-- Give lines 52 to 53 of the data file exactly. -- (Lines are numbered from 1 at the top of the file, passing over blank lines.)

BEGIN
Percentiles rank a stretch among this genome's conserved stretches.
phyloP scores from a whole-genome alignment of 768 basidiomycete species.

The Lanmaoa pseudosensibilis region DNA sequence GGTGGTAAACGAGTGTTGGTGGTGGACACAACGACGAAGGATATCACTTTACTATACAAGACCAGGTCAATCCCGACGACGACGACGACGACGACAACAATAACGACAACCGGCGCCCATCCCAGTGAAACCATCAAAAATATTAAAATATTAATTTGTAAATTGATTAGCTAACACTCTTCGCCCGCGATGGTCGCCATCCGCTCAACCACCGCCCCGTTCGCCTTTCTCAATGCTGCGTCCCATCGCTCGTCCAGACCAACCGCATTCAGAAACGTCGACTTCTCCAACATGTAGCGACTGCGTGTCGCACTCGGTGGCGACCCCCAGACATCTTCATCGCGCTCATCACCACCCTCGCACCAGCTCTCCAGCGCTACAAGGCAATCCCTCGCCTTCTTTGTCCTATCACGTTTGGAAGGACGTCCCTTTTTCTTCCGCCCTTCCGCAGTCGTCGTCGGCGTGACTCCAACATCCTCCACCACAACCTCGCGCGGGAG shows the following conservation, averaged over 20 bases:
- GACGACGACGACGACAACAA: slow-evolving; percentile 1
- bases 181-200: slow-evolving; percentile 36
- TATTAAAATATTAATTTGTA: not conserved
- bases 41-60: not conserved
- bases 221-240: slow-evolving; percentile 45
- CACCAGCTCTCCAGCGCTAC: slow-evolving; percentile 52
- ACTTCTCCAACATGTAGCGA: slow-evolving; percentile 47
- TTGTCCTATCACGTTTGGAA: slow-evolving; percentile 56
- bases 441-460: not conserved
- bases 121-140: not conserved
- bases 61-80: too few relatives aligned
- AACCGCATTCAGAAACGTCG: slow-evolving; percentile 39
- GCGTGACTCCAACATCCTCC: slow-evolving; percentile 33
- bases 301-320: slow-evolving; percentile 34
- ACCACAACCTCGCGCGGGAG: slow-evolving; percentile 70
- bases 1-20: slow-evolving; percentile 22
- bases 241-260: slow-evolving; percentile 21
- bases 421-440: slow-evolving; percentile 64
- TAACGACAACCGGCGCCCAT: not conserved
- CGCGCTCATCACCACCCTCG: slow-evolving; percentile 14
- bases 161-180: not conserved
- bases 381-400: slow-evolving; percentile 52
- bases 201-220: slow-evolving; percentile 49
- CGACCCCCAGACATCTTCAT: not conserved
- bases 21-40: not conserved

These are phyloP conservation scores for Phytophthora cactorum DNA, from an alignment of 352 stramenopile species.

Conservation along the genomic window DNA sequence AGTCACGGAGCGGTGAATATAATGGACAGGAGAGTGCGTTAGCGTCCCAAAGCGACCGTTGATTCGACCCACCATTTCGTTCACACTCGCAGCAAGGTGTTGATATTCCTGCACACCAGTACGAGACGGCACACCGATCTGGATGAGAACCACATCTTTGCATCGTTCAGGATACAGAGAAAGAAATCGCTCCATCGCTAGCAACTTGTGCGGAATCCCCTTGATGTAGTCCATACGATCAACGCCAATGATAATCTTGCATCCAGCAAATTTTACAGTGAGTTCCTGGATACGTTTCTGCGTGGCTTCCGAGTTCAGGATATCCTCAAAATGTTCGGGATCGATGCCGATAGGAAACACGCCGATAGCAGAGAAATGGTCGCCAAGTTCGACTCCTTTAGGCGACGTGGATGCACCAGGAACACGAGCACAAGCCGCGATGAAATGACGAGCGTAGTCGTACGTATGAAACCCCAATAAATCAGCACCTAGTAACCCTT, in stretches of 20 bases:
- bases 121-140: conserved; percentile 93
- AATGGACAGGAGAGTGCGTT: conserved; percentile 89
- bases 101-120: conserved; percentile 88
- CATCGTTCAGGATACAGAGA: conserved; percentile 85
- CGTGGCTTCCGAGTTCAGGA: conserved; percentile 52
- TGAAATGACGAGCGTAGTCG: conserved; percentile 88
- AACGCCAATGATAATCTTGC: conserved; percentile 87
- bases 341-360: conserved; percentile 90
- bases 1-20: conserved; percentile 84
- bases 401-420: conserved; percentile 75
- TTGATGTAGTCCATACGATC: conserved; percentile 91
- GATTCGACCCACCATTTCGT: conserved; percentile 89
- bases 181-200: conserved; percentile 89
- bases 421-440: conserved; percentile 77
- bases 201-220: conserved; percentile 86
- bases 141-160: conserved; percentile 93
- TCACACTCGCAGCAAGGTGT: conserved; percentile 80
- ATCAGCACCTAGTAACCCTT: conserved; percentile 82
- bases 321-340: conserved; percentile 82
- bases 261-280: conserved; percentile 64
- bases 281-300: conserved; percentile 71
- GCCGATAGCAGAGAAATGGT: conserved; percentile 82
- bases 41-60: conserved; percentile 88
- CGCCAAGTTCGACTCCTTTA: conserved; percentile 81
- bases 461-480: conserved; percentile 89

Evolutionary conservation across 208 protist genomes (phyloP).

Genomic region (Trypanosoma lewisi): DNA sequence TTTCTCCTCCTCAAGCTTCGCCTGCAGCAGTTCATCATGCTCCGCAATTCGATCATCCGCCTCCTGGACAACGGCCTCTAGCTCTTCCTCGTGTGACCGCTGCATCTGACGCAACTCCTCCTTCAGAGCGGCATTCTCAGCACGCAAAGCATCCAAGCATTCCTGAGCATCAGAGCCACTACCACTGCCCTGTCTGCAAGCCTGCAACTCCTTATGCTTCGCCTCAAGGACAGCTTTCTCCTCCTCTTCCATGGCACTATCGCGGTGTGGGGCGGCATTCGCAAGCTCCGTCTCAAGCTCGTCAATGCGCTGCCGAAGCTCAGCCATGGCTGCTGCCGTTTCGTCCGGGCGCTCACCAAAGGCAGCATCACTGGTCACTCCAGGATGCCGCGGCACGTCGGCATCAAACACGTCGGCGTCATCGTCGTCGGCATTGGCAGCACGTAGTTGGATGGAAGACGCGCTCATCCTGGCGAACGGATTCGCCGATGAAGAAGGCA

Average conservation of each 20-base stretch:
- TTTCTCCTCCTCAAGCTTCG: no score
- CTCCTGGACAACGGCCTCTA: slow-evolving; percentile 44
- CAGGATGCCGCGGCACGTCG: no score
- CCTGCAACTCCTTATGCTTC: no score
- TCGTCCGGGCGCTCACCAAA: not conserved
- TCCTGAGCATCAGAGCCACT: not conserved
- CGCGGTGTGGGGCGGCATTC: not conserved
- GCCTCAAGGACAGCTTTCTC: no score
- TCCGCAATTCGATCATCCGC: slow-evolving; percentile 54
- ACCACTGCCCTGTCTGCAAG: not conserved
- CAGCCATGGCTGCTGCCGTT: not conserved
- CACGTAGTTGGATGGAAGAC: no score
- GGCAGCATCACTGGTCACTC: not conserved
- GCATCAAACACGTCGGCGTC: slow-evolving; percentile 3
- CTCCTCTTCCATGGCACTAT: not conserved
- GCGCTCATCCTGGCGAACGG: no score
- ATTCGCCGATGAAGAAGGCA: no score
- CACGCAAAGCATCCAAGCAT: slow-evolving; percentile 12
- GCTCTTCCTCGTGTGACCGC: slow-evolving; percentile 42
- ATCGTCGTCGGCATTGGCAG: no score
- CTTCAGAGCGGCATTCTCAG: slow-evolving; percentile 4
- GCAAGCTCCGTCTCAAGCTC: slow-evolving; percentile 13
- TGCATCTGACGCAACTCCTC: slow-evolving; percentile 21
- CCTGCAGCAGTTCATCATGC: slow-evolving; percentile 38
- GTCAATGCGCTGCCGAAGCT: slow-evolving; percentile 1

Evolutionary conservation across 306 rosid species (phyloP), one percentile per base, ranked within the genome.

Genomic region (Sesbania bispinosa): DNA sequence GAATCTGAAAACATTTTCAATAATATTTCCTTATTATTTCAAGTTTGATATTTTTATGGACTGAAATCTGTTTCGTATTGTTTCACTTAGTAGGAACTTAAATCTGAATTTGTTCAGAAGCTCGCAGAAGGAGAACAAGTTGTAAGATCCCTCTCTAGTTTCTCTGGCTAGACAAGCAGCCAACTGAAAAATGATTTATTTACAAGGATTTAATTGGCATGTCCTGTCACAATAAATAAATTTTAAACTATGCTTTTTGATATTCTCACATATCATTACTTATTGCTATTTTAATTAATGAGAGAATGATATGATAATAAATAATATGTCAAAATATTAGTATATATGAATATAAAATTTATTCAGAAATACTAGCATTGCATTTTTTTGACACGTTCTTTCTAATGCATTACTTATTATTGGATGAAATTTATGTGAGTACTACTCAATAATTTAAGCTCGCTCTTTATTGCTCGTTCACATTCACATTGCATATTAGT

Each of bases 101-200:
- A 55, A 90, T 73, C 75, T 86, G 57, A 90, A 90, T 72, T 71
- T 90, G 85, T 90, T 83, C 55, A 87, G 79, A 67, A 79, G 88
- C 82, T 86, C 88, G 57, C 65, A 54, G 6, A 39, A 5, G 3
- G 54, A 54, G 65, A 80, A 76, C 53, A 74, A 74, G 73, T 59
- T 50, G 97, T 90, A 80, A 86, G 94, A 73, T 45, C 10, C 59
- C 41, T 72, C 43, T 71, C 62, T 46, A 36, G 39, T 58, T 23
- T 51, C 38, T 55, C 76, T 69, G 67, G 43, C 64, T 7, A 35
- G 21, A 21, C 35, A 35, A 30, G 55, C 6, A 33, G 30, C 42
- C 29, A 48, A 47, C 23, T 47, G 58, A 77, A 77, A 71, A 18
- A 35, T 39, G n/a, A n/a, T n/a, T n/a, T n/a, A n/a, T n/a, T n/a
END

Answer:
- GCCGATAGCAGAGAAATGGT: conserved; percentile 82
- bases 41-60: conserved; percentile 88